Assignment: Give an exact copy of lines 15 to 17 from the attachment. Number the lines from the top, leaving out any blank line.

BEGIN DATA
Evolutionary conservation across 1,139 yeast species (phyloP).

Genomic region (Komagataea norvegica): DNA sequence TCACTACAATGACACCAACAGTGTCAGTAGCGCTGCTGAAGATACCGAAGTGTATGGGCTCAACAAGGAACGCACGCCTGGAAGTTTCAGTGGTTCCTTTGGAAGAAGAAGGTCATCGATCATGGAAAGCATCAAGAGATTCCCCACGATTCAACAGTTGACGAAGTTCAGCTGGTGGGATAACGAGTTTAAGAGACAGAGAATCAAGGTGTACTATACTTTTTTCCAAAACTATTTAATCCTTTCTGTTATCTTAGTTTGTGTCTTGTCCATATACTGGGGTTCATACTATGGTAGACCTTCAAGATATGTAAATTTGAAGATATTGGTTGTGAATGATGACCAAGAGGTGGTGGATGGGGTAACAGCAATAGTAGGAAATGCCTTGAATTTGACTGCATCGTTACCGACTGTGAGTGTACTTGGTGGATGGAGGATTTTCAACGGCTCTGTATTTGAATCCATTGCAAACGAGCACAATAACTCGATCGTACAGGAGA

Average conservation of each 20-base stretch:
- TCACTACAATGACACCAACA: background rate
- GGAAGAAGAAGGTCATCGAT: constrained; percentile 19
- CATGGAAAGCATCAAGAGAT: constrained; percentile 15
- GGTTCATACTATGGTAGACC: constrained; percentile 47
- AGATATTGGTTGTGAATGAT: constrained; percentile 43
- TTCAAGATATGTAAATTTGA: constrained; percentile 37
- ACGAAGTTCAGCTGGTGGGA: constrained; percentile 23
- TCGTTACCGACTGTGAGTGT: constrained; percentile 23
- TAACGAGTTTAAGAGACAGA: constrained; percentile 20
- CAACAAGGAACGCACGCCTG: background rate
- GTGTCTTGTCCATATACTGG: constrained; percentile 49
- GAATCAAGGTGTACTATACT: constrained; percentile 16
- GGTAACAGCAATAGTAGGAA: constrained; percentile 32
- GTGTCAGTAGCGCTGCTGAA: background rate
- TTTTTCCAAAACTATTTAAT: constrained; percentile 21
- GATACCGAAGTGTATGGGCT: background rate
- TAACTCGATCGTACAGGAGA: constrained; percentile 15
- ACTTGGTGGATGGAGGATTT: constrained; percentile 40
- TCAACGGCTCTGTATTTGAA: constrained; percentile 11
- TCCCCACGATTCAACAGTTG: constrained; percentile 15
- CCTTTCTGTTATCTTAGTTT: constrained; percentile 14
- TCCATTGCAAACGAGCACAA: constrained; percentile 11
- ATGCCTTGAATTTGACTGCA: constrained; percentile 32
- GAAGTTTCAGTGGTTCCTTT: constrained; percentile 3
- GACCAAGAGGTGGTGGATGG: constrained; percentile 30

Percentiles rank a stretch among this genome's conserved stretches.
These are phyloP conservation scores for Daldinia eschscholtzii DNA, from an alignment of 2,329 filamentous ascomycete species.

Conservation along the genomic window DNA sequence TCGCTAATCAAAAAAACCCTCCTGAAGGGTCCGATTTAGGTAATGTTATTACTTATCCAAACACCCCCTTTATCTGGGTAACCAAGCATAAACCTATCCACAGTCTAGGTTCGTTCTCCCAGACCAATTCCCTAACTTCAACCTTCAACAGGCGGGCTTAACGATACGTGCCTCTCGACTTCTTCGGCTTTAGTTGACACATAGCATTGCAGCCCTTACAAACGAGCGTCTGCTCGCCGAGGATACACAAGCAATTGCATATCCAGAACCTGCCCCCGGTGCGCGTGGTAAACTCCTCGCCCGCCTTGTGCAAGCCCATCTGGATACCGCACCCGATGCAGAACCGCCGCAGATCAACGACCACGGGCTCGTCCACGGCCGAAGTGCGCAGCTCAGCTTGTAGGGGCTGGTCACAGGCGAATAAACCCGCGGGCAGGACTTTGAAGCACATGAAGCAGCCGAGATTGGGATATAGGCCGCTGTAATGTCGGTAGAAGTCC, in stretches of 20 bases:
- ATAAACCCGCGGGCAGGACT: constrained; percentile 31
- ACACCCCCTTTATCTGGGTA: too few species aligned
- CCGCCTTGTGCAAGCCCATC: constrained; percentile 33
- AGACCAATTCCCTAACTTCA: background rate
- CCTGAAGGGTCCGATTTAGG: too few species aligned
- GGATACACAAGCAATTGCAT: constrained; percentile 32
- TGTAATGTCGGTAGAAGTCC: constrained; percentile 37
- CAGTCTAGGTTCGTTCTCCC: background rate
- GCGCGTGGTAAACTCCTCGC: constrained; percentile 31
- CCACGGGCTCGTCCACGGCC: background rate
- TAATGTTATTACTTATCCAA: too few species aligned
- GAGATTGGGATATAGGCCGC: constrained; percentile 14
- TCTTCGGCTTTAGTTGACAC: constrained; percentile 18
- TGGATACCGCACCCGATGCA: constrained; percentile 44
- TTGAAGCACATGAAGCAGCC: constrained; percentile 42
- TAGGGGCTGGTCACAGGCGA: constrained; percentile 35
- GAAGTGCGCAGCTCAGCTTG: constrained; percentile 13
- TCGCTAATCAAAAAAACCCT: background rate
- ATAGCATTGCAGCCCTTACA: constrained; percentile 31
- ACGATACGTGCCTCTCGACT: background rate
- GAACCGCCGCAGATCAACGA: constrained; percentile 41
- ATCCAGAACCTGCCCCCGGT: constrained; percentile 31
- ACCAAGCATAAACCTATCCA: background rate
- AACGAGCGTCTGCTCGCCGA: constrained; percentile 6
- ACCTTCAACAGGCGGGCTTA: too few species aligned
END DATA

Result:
- GAATCAAGGTGTACTATACT: constrained; percentile 16
- GGTAACAGCAATAGTAGGAA: constrained; percentile 32
- GTGTCAGTAGCGCTGCTGAA: background rate